Use it or lose it

Correct these mistakes that are costing you your muscles

You avoid fat

You won’t add lean muscle with a low fat diet. A study in the Journal of Medicine, Science and Sports Exercise found that men who ate a normal diet with a moderate amount of fat gained 5lbs more muscle and 86% more strength than those on a low fat diet. Get yours from liberal quantities of vegetable oils, nut and seeds.

You think cardio stops muscle gain

Cardio is not kryptonite to your muscle. It helps you recover faster from weight training. “Your respiratory system improves which helps you get more nutrients to your muscles so they can repair faster,” says Ross Sherman the senior sports science lecturer at Kingston University London. Add two to three 20 minute cardio sessions to your routine each week to run up your muscle gains.

You’re dehydrated

A dry mouth can shrivel your muscles. Research at the American College of Sport Medicine found that when you become dehydrated the strength in your smaller muscle groups – such as shoulders and arms – declines. Ensure you’re drinking enough with this formula: take your body in kilograms and divide it by 30 to get the amount in litres you should drink each day.

You skimp on salt

If you’re training at a high intensity – and you should be to add muscle – you will lose sodium through your sweat and need to top up with salt to replace it. “It helps you store carbohydrates for energy and absorb amino acids for muscle building,” says Sherman. Don’t exceed the RDA of 4g, which is about a level teaspoon’s worth, or you put your ticker at risk.

You’re too committed to training

After 4-6 weeks of doing one routine you need to take a complete layoff for a few days or greatly reduce your intensity. “You need to give your body a rest so your muscles can repair and trigger a growth spurt,” says Sherman. If you start getting paranoid about wasting away, do some stretching. Ten minutes twice a week will not only drop your risk of injury but also help add more muscle.

You’re tired

Not only will being dozy make you feel sluggish in the gym but it will also make you weaker. Research at John Moores University, Liverpool found that men who had a late night, bench-pressed and deadlifted less than they could when they were well rested. Less weight shifted means less muscle. A stiff price for skipping your 7 hours of kip.

You carbo-load

Don’t wolf down carbs like a marathon runner if you want to look like a sprinter. A study in the journal Amino Acids found that men who took 20g of protein before and after a workout had more muscle, strength and less fat than men who took only carbs. For the best results use a protein shake with 50:50 ratio of carbs to protein to get the energy to finish your workout.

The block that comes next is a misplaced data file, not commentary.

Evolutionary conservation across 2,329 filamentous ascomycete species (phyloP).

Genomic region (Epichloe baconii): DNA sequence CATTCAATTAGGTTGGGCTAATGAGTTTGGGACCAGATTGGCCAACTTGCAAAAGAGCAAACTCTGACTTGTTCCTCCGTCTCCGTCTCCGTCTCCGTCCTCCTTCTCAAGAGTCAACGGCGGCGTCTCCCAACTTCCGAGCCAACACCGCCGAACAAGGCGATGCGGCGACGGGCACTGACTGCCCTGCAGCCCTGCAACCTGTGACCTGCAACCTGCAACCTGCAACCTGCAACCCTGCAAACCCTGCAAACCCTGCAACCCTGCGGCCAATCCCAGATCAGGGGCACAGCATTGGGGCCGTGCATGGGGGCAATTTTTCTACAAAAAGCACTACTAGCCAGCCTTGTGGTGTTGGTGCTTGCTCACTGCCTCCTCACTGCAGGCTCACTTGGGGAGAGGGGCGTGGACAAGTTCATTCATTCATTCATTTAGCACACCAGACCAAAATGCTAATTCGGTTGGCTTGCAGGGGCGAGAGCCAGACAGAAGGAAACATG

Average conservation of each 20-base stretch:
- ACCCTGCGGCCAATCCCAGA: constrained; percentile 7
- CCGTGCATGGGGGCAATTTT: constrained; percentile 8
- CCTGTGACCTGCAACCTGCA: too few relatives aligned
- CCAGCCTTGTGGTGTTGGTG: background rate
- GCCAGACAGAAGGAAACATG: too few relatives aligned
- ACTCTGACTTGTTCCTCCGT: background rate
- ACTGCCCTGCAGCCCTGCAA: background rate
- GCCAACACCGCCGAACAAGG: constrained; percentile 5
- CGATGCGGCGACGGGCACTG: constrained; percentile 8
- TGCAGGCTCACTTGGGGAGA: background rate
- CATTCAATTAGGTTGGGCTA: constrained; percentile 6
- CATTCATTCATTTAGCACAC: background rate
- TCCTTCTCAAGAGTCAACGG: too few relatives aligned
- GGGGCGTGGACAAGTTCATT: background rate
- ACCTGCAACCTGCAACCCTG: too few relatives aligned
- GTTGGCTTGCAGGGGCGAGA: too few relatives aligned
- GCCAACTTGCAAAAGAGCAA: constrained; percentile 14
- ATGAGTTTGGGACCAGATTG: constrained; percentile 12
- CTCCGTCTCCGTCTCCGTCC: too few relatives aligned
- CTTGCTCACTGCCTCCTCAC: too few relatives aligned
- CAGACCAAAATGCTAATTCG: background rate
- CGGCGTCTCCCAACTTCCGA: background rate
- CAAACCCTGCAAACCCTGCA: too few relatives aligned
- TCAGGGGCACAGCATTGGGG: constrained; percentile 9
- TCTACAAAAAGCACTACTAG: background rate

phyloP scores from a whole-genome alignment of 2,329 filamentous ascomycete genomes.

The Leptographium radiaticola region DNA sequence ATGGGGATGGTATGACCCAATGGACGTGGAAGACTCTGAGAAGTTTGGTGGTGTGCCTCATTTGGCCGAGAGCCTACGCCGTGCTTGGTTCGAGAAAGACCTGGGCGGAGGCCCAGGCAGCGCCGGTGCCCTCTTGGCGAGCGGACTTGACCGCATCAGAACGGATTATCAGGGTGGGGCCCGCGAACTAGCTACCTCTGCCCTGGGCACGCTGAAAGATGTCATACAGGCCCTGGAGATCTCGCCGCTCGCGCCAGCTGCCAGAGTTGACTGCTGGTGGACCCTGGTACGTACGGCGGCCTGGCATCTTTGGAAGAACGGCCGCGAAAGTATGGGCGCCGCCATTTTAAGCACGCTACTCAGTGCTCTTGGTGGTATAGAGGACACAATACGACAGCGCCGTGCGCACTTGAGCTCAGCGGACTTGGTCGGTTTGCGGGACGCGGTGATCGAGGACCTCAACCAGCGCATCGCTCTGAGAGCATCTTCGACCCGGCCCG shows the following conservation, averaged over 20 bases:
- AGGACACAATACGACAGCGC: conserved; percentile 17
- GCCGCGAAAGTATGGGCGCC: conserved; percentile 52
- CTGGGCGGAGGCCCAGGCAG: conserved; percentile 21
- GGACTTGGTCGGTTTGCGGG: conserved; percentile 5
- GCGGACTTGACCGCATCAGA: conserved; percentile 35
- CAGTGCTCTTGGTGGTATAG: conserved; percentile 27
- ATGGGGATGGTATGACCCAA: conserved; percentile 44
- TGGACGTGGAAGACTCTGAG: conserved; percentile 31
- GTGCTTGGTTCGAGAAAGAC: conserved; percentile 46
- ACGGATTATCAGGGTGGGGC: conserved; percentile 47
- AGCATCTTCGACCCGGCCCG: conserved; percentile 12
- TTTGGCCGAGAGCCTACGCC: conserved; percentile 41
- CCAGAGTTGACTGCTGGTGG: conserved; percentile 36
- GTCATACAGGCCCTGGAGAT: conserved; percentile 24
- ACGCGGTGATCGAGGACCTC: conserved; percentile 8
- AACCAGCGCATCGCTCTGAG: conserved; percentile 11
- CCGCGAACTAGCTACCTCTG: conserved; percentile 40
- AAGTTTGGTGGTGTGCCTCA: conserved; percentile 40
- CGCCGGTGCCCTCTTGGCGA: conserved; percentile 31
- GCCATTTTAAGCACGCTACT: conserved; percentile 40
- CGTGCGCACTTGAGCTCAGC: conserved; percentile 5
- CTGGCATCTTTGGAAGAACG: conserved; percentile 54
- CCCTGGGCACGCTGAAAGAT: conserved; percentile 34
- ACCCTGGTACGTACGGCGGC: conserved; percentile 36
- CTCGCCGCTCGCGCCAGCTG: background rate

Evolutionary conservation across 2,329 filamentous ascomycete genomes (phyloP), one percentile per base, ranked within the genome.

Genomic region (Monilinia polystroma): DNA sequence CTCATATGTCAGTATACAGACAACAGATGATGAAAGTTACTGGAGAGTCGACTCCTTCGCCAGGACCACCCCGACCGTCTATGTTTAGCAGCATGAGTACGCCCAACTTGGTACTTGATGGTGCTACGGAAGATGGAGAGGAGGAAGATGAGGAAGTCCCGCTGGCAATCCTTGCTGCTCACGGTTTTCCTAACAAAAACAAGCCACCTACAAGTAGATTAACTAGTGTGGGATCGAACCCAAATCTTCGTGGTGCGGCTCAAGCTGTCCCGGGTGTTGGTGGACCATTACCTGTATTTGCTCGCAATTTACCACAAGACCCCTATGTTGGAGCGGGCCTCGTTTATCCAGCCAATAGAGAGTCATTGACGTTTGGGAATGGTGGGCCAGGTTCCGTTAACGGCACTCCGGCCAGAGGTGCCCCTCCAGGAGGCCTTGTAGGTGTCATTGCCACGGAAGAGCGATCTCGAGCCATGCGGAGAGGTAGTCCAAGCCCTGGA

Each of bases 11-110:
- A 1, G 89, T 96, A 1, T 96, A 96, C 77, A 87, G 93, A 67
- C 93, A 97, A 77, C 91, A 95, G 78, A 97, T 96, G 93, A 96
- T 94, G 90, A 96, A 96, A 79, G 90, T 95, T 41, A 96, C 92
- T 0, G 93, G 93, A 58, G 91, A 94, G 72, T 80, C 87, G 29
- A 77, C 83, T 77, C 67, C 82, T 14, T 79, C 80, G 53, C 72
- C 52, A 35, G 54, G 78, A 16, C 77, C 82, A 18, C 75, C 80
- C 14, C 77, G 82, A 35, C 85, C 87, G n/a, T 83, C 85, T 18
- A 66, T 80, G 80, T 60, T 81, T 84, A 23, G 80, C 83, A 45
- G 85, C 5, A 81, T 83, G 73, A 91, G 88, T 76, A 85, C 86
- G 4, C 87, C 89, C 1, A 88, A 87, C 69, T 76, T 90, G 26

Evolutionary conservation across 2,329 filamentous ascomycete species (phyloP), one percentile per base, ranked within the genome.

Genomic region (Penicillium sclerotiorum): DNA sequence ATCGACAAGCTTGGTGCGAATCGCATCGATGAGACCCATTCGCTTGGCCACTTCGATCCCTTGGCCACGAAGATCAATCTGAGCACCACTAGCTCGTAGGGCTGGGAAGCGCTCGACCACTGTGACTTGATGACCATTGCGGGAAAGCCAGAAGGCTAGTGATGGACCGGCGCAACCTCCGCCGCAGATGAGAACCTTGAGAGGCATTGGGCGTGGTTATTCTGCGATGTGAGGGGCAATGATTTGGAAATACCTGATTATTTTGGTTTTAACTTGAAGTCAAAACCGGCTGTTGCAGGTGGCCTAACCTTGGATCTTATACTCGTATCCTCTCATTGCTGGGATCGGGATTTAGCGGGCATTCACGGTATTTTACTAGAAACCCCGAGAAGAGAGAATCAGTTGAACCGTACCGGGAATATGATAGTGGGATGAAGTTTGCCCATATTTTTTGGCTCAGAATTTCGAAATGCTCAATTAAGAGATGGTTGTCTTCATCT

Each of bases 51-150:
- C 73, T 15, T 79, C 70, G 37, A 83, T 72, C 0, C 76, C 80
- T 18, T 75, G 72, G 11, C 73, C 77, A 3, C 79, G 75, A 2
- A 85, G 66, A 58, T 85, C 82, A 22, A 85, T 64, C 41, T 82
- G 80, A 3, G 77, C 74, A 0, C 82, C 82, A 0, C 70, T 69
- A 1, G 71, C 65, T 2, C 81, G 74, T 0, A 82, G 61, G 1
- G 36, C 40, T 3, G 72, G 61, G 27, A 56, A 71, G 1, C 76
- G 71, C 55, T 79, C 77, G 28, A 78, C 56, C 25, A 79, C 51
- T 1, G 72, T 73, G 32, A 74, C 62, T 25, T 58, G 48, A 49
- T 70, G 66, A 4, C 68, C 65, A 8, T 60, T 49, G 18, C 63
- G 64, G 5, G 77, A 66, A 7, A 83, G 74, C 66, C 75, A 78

You only train your trophy muscles

Yes, t-shirt muscles are all you’ll need in a nightclub but overworking these muscles will cause injuries and stop your training. “Sixty percent of your body’s muscle is in your legs and back,” says Sherman. “You’ll boost your overall testosterone levels by targeting these muscles which will add more mass to your favourite body parts.”

You train till you drop

Yes, you should train till you can’t manage another rep but not on every set. Doing more than 20 total sets per muscle group, or more than 15 reps per set, may leave your muscles swollen, but it will be from inflammation, not actual muscle growth. Any weight that allows that much work is too light to cause substantial growth, and you’ll reap no lasting gains.

You only eat whole foods

After training you need to feed your muscles double quick. Solid foods can take hours to digest and only release 4-7 grams of protein per hour. Avoid starving your guns by giving them one small whey protein shake after training. It’s the fastest digested protein you can feed to your muscles.

From http://www.menshealth.co.uk/

About FitFreek202

Hi, thanks for stopping by at my website. This is my journey to achieve 202 pounds of lean body mass and 15% Body Fat. Let me explain. Weighing yourself with traditional scales is very important, but you also need to measure your body fat as well. You could go to the gym and weigh yourself before and after a long run. The second weigh in, you may well have lost two pounds – that is water from sweat, not body fat. So, my goal is to be 202 pounds LBM and 36 pounds of fat – a total of 238 pounds. When i’m there, my goal is to be 202 pounds LBM and 22 pounds of fat – a total of 224 pounds. This blog will chart my progress.

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